NEW YORK (WABC) -- The daily case average of COVID in the United States has reached 137,000. That's up 230% in the last month.
"It's 'The Neverending Story.' And their biggest question is, 'When's this going to stop?'" said Dr. Joseph Varon, United Memorial Medical Center, Houston.
Dr. Varon says that 33 out of 35 hospitals in metropolitan Houston are no longer accepting new patients.
"The projections are this will end sometime around March of next year but that doesn't take into account human stupidity," Dr. Varon said.
Doctors say the overwhelming majority of new patients are among unvaccinated people.
Data shows only 46% of 18 to 24-year-olds are fully vaccinated.
Here are more of today's headlines:
Mom shares daughter's final message before dying of COVID
A Texas mother is sharing her daughter's final message before dying after a weekslong battle with COVID-19 complications.
Paige Ruiz was due to deliver Celeste on July 30, 2021. She tested positive for COVID-19 on July 24, just days before her due date and days before the CDC and a national OBGYN group strongly recommended vaccination for pregnant women.
Ruiz was able to recover enough to be alert and meet her newborn daughter via video call. However, she soon developed COVID-19 complications. She passed away on Aug. 15. She was never able to hold baby Celeste.
New Jersey vaccine mandate for school personnel
Gov. Phil Murphy announced that all New Jersey school personnel, from pre-K through 12th grade, will be required to be fully vaccinated by Oct. 18 or undergo regular testing -- up to one or two times a week.
Pentagon to mandate COVID-19 vaccine for military service members
The Pentagon says it will require service members to receive the COVID-19 vaccine now that the Pfizer vaccine has received full approval.
Pentagon spokesman John Kirby said Monday that Defense Secretary Lloyd Austin is making good on his vow earlier this month to require the shots once the Food and Drug Administration approved the vaccine.
Pfizer vaccine approved by FDA
The U.S. gave full approval to Pfizer's COVID-19 vaccine on Monday, a milestone that may help lift public confidence in the shots as the nation battles the most contagious coronavirus mutant yet.
The vaccine, which will now be marketed as Comirnaty, made by Pfizer and its partner BioNTech now carries the strongest endorsement from the Food and Drug Administration, which has never before had so much evidence to judge a shot's safety.
NYC vaccine requirement for teachers, school employees
Mayor Bill de Blasio says public school employees will have to have received at least one dose by September 27th. The new vaccination policy will not allow weekly testing as an option.
Why you shouldn't rush to get a COVID-19 vaccine booster shot before it's your turn
In the next month, millions of Americans will get ready to roll up their sleeves for a third dose of the COVID-19 vaccine. But when it comes to booster shots, it's not as simple as "more is more" -- it's also a matter of when.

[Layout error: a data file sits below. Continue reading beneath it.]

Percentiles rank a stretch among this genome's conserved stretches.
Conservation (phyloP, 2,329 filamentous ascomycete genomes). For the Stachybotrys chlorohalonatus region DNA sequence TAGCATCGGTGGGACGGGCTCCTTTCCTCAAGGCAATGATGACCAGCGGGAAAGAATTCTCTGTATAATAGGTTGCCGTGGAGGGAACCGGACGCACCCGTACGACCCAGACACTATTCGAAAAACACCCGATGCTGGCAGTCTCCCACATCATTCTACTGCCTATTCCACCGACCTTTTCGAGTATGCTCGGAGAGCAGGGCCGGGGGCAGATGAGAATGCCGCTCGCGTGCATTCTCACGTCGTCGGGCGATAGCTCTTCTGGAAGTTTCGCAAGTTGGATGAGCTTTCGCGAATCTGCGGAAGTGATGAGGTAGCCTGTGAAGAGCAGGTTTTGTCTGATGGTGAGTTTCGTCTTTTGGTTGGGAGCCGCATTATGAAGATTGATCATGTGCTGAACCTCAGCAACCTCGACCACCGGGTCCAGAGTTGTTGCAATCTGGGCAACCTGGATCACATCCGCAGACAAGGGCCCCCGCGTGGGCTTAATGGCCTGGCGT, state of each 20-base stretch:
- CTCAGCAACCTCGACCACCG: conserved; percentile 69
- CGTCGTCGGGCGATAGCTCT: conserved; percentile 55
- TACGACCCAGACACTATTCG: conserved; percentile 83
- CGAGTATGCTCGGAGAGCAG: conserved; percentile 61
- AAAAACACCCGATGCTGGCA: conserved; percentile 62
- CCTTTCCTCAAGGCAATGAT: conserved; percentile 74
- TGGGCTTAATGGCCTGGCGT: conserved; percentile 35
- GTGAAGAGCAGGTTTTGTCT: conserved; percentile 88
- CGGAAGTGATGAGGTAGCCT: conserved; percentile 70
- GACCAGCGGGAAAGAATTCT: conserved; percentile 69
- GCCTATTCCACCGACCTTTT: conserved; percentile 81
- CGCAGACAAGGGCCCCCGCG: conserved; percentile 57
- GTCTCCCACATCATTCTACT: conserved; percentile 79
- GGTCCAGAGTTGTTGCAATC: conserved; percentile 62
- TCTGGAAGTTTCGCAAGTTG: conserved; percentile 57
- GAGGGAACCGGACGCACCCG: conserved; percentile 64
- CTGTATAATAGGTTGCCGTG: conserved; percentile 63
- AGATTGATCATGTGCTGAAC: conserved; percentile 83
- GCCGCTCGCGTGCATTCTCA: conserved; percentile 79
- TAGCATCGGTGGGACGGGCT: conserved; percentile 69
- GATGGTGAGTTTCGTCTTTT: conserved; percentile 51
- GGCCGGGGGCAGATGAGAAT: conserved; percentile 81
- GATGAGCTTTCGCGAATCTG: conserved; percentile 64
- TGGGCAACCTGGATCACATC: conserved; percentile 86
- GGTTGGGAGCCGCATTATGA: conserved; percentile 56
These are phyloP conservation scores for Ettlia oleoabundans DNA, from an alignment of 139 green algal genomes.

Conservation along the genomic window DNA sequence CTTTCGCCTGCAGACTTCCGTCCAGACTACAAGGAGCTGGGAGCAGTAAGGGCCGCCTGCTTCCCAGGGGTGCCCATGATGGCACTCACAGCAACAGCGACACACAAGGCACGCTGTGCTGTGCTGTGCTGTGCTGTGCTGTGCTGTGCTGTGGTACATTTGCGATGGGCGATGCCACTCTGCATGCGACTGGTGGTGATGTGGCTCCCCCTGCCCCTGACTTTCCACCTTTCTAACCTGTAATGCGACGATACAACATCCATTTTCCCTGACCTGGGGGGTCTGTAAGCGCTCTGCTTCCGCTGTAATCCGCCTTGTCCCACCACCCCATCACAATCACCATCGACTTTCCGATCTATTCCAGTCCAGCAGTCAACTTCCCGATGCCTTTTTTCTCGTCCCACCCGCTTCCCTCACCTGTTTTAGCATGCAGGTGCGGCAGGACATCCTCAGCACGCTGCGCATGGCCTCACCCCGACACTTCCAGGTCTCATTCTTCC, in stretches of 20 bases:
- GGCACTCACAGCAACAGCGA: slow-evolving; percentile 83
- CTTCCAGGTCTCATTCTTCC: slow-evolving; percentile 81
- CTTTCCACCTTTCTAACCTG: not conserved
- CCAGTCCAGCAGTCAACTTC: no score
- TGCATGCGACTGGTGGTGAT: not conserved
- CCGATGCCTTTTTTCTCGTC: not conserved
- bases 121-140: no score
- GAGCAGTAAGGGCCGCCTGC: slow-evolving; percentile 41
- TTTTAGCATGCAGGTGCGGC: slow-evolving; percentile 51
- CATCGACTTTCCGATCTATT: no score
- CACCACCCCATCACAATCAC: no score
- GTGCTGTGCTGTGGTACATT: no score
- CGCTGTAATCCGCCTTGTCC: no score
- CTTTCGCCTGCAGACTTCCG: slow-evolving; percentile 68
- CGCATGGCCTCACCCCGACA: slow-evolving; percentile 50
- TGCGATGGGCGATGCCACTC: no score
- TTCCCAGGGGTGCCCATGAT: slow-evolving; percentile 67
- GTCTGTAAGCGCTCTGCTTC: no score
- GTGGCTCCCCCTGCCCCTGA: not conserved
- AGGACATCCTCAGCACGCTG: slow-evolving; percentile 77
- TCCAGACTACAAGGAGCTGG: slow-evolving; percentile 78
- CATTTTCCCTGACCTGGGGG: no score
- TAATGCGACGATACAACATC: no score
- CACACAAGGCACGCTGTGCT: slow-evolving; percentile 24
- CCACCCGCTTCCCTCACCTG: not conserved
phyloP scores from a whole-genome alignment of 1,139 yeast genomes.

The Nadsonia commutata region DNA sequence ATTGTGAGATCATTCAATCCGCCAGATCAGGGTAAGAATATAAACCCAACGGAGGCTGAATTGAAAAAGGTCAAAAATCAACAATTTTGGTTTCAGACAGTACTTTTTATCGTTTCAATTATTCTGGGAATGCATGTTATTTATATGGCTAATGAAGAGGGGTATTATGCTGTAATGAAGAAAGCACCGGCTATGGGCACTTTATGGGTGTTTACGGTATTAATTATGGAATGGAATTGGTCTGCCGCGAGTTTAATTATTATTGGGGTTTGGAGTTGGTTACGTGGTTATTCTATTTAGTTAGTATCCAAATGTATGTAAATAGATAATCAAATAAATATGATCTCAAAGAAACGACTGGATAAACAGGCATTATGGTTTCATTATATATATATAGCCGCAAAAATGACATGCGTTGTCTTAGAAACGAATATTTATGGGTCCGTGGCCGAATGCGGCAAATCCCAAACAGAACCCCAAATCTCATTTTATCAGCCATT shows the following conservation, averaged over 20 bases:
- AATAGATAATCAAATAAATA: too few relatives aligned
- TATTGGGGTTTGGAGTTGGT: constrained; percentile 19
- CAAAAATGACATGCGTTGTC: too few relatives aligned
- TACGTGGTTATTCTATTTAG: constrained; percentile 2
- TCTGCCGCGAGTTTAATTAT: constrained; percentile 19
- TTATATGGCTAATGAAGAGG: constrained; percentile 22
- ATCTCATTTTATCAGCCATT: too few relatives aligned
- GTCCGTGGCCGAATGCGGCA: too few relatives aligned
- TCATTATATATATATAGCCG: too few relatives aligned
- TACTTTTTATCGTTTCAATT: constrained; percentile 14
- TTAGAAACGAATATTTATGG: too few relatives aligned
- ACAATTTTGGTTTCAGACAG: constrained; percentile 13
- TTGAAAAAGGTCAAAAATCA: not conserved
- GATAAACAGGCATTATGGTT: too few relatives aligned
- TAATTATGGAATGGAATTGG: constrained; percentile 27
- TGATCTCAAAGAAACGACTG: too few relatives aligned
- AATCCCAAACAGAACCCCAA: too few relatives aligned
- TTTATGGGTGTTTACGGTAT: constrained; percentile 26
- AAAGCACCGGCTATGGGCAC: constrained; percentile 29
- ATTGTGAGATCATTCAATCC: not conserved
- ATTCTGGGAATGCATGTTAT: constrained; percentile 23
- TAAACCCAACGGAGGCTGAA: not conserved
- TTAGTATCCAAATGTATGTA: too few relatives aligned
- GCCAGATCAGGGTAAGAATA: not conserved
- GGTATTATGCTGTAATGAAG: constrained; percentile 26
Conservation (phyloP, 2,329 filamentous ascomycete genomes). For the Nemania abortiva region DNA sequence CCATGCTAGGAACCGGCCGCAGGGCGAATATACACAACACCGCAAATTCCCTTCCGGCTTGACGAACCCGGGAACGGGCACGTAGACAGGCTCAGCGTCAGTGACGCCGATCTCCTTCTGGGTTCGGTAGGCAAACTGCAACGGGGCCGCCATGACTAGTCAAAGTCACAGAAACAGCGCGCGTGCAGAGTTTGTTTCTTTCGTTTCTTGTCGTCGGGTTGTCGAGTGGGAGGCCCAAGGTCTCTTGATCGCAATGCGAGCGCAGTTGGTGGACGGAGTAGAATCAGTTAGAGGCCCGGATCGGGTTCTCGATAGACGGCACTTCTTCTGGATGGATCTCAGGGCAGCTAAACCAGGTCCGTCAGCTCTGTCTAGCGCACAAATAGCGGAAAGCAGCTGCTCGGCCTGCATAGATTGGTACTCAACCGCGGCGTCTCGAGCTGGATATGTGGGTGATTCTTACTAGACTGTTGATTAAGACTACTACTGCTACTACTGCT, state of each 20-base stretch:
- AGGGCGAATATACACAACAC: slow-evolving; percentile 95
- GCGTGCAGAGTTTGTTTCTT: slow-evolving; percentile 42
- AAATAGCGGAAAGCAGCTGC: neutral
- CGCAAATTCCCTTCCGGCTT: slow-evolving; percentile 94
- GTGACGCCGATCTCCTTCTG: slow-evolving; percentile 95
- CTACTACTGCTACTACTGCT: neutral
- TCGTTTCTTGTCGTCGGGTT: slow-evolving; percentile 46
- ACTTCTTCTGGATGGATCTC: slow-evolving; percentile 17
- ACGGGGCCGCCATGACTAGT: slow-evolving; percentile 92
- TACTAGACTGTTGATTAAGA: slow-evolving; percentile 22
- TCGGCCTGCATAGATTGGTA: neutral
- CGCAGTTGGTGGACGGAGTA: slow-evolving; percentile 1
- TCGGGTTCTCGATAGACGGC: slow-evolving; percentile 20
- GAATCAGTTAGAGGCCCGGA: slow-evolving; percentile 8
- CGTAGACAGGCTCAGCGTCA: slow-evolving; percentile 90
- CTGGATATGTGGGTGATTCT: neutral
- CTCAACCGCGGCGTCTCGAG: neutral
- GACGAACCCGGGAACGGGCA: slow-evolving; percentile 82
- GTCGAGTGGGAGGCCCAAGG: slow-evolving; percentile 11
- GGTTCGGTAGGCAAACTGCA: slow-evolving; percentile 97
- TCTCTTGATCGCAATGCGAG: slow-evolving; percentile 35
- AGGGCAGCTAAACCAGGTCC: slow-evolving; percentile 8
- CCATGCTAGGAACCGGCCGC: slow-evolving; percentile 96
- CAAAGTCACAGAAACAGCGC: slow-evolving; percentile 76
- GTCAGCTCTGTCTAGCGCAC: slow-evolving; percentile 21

For severely immunocompromised people, a third dose of the COVID-19 vaccine is available now. Come mid-September, that option is expected to be open for everyone who got Pfizer or Moderna vaccines, at least eight months after their second dose.
Health experts caution not to jump the gun -- or the line -- on when you might actually need a booster shot.
Large events canceled due to delta variant, wallop states' economies
A festival in New Orleans. Concerts in Nashville, Tennessee. A comic book convention in Atlanta. As the delta variant surges across the country, states with low COVID vaccination rates are reeling from a loss in tourism dollars due to large-event cancellations and postponements.
Of the 11 states with vaccination rates under 50%, Louisiana, Tennessee and Georgia have cancelled staple events, costing an estimated hundreds of millions of dollars for local and state economies, according to officials.
What to know about delta and other COVID-19 variants of concern
The Centers for Disease Control and Prevention listed the COVID-19 delta variant as one of its "variants of concern" (VOCs) on June 15. According to the CDC, VOCs can be more contagious, more dangerous, less susceptible to available treatments or harder to detect. The current VOCs all have mutations in the virus's spike protein, which acts as a key to break into cells to infect them. And that's a potential concern because the spike protein from the original version of the virus is what scientists used to design all three authorized vaccines. It's also what monoclonal antibody treatments latch on to so the virus can't get into your cells, effectively "neutralizing" the threat. So far none of these mutations have changed the virus enough to undercut the vaccines. The uncontrolled spread of SARS-CoV-2, the virus that causes COVID-19, means the virus is mutating quickly. That's why many new variants are being discovered in places with the highest infection rates and large numbers of unvaccinated individuals, like the United States, the United Kingdom, India and Brazil.
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